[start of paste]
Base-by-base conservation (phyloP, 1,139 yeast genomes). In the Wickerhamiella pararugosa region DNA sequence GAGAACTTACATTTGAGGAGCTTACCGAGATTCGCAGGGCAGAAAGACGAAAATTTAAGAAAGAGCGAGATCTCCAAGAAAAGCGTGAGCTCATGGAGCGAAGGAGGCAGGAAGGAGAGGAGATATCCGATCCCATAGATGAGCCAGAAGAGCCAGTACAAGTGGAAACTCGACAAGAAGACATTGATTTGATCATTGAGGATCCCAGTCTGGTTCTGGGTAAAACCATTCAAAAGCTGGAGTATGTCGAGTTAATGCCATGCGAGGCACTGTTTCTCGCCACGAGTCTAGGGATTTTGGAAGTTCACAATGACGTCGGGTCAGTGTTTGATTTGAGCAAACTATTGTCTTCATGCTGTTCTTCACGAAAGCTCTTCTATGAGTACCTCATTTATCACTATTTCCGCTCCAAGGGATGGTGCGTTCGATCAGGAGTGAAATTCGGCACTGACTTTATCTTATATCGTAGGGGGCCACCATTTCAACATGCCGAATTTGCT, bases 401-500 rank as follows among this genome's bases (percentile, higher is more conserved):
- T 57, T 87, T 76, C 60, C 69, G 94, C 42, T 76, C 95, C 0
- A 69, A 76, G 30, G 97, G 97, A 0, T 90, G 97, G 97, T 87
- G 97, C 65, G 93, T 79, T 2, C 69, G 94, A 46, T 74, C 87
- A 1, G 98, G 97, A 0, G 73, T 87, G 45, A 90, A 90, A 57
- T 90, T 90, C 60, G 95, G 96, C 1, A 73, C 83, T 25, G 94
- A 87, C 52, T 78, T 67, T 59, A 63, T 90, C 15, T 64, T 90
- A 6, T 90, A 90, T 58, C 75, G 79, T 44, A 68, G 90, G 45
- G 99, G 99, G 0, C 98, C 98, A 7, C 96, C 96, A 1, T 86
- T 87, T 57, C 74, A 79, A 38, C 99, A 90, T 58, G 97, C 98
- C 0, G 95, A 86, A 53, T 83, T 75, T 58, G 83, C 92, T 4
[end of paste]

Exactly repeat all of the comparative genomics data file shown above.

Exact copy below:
Base-by-base conservation (phyloP, 1,139 yeast genomes). In the Wickerhamiella pararugosa region DNA sequence GAGAACTTACATTTGAGGAGCTTACCGAGATTCGCAGGGCAGAAAGACGAAAATTTAAGAAAGAGCGAGATCTCCAAGAAAAGCGTGAGCTCATGGAGCGAAGGAGGCAGGAAGGAGAGGAGATATCCGATCCCATAGATGAGCCAGAAGAGCCAGTACAAGTGGAAACTCGACAAGAAGACATTGATTTGATCATTGAGGATCCCAGTCTGGTTCTGGGTAAAACCATTCAAAAGCTGGAGTATGTCGAGTTAATGCCATGCGAGGCACTGTTTCTCGCCACGAGTCTAGGGATTTTGGAAGTTCACAATGACGTCGGGTCAGTGTTTGATTTGAGCAAACTATTGTCTTCATGCTGTTCTTCACGAAAGCTCTTCTATGAGTACCTCATTTATCACTATTTCCGCTCCAAGGGATGGTGCGTTCGATCAGGAGTGAAATTCGGCACTGACTTTATCTTATATCGTAGGGGGCCACCATTTCAACATGCCGAATTTGCT, bases 401-500 rank as follows among this genome's bases (percentile, higher is more conserved):
- T 57, T 87, T 76, C 60, C 69, G 94, C 42, T 76, C 95, C 0
- A 69, A 76, G 30, G 97, G 97, A 0, T 90, G 97, G 97, T 87
- G 97, C 65, G 93, T 79, T 2, C 69, G 94, A 46, T 74, C 87
- A 1, G 98, G 97, A 0, G 73, T 87, G 45, A 90, A 90, A 57
- T 90, T 90, C 60, G 95, G 96, C 1, A 73, C 83, T 25, G 94
- A 87, C 52, T 78, T 67, T 59, A 63, T 90, C 15, T 64, T 90
- A 6, T 90, A 90, T 58, C 75, G 79, T 44, A 68, G 90, G 45
- G 99, G 99, G 0, C 98, C 98, A 7, C 96, C 96, A 1, T 86
- T 87, T 57, C 74, A 79, A 38, C 99, A 90, T 58, G 97, C 98
- C 0, G 95, A 86, A 53, T 83, T 75, T 58, G 83, C 92, T 4